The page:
The Megapodiidae, commonly mound-builders or incubator birds, are stocky, medium-large chicken-like birds with small heads, and large feet. They avoid flying unless pressed and spend most of their time on the ground. All bar the Malleefowl occupy jungle habitats, and most are brown or black coloured.
They do not incubate their eggs with their body heat in the orthodox way, but bury them. They are best known for building massive nest-mounds of decaying vegetation, which the male attends, adding or removing litter to regulate the internal heat while the eggs hatch. However, some bury their eggs in other ways: there are burrow-nesters which use geothermal heat, and others which simply rely on the heat of the sun warming sand. Some species vary their incubation strategy depending the local environment or the season.
Many are shy, solitary, and inconspicuous, others live in colonies of many thousands of birds.
Chicks do not have an egg tooth: they use their powerful claws to break out of the egg, and then and tunnel their way up to the surface of the mound, lying on their backs and scratching at the sand and vegetable matter. They hatch fully feathered, active, and ready to lead an independent existence: there is no parental care apart from the nest itself; chicks simply wander away and fend for themselves.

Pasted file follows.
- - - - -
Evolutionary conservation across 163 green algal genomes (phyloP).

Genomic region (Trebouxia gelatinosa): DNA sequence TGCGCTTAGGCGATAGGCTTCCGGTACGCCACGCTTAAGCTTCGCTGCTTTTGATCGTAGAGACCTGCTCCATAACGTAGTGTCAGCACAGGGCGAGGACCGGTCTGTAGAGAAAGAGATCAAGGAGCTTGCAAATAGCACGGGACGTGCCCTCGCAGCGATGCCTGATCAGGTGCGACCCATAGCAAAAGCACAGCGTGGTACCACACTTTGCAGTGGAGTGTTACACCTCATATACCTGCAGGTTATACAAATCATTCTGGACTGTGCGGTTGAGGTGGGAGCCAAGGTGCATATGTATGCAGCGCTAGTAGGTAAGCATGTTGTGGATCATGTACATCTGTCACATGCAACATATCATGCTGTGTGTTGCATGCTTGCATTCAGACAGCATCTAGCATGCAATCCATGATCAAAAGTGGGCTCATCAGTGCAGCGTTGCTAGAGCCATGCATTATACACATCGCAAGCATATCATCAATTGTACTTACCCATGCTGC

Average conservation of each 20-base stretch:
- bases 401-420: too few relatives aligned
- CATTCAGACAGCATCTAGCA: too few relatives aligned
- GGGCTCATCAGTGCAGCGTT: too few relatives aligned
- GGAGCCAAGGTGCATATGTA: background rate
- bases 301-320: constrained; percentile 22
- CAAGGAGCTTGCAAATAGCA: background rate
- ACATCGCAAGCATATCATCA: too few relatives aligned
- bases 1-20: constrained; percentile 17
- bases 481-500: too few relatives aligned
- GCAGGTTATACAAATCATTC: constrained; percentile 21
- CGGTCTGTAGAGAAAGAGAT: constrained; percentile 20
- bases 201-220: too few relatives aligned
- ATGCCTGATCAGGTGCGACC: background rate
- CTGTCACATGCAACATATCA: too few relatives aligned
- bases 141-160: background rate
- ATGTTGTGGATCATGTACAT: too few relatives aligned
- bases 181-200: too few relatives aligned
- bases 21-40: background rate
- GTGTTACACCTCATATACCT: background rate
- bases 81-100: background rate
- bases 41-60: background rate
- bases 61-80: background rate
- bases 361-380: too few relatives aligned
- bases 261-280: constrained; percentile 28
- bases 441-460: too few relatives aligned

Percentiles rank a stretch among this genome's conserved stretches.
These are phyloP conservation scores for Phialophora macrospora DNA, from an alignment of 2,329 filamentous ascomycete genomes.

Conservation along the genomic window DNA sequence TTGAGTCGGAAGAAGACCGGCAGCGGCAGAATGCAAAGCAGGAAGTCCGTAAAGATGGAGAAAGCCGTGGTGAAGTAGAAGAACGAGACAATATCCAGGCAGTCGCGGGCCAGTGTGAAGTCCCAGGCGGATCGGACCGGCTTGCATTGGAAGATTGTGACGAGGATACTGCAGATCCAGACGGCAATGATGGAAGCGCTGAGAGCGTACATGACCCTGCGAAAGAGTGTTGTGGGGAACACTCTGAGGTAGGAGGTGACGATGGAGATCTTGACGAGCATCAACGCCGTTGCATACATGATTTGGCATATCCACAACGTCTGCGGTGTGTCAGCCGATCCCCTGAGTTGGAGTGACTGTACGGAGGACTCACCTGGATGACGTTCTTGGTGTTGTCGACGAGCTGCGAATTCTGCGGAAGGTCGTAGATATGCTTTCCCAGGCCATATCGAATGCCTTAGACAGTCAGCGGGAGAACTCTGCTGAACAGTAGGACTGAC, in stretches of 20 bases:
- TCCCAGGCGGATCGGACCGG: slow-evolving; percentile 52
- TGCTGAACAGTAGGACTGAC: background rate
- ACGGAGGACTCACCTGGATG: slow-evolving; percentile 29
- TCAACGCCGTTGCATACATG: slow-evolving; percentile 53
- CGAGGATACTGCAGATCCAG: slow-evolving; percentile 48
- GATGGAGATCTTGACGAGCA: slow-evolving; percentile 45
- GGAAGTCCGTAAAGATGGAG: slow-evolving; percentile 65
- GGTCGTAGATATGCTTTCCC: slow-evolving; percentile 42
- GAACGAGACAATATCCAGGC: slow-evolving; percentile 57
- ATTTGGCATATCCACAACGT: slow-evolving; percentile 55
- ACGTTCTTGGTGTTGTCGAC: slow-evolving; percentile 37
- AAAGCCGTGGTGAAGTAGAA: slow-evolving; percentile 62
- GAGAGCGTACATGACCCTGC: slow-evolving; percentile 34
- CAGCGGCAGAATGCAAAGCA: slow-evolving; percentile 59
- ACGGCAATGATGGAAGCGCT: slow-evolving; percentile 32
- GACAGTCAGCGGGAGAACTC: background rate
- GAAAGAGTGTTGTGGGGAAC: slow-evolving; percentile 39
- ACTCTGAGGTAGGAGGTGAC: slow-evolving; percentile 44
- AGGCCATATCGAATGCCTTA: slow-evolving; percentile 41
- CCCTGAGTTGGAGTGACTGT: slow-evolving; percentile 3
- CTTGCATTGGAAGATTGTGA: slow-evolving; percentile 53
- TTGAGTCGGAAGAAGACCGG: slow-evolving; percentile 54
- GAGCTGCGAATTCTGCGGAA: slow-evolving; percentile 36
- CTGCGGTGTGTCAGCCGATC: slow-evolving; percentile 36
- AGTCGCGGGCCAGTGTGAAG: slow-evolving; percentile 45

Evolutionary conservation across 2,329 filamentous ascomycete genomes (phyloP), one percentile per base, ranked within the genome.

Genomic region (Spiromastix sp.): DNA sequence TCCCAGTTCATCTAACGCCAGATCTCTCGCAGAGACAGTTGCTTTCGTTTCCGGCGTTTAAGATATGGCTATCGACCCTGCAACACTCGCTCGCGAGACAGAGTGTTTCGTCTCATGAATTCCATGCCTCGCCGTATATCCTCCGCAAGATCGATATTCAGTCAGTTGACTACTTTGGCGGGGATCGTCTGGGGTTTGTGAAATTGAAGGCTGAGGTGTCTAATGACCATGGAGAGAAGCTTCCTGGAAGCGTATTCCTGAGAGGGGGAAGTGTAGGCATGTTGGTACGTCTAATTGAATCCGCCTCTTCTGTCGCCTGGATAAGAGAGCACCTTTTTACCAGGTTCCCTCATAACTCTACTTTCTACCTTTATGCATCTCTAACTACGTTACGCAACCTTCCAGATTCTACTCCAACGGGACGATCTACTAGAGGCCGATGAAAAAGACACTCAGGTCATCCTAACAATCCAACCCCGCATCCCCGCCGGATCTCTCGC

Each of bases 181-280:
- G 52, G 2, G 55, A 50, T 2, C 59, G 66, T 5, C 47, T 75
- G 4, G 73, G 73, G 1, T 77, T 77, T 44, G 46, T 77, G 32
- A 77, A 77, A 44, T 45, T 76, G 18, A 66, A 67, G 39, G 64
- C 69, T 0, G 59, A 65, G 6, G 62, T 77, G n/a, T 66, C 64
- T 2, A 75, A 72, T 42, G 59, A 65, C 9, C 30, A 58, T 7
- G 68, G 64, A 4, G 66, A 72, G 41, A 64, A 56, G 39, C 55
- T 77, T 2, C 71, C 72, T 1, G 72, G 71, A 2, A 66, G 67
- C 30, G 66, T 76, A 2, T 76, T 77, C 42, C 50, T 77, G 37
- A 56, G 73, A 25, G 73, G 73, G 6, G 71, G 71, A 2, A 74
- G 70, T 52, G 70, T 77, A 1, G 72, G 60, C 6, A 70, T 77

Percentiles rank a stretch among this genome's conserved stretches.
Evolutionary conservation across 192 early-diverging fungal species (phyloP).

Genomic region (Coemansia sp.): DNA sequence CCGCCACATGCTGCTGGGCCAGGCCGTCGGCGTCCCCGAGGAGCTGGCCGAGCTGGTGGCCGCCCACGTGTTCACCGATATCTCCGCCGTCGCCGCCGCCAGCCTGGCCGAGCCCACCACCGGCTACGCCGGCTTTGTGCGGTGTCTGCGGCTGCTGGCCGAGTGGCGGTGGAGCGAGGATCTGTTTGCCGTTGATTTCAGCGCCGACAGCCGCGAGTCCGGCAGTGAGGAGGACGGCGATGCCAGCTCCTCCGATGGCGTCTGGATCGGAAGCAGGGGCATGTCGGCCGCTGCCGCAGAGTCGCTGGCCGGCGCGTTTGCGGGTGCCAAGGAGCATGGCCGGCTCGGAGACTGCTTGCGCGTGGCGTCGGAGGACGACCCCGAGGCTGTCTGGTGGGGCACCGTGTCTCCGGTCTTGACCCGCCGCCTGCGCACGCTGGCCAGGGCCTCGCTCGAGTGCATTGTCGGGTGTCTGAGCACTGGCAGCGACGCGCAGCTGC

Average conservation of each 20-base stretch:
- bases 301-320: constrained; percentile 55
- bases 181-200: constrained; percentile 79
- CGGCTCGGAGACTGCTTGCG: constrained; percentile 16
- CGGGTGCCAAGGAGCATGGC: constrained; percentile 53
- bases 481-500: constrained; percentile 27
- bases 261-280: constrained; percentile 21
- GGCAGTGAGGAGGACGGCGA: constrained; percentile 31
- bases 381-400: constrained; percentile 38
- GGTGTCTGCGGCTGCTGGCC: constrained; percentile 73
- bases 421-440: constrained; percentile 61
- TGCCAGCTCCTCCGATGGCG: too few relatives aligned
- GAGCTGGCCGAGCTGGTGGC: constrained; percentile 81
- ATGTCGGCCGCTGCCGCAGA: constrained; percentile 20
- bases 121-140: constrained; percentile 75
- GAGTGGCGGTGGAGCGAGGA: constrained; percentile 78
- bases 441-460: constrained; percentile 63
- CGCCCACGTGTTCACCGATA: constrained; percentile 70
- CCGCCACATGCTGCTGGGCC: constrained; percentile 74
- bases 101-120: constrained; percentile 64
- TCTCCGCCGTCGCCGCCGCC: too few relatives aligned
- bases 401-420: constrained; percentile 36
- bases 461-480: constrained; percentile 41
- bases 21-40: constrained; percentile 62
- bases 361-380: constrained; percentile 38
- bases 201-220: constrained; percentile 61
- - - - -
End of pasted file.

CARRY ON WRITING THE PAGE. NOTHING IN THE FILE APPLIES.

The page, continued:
There are 19 species in 6 genera, located in the broader Australasian region, including islands in the western Pacific, Australia, New Guinea, and the islands of Indonesia east of the Wallace Line, but also the Andaman and Nicobar Islands in the Bay of Bengal.
Although the evolutionary relationships between the Megapodiidae are especially uncertain, the morphological groups are clear: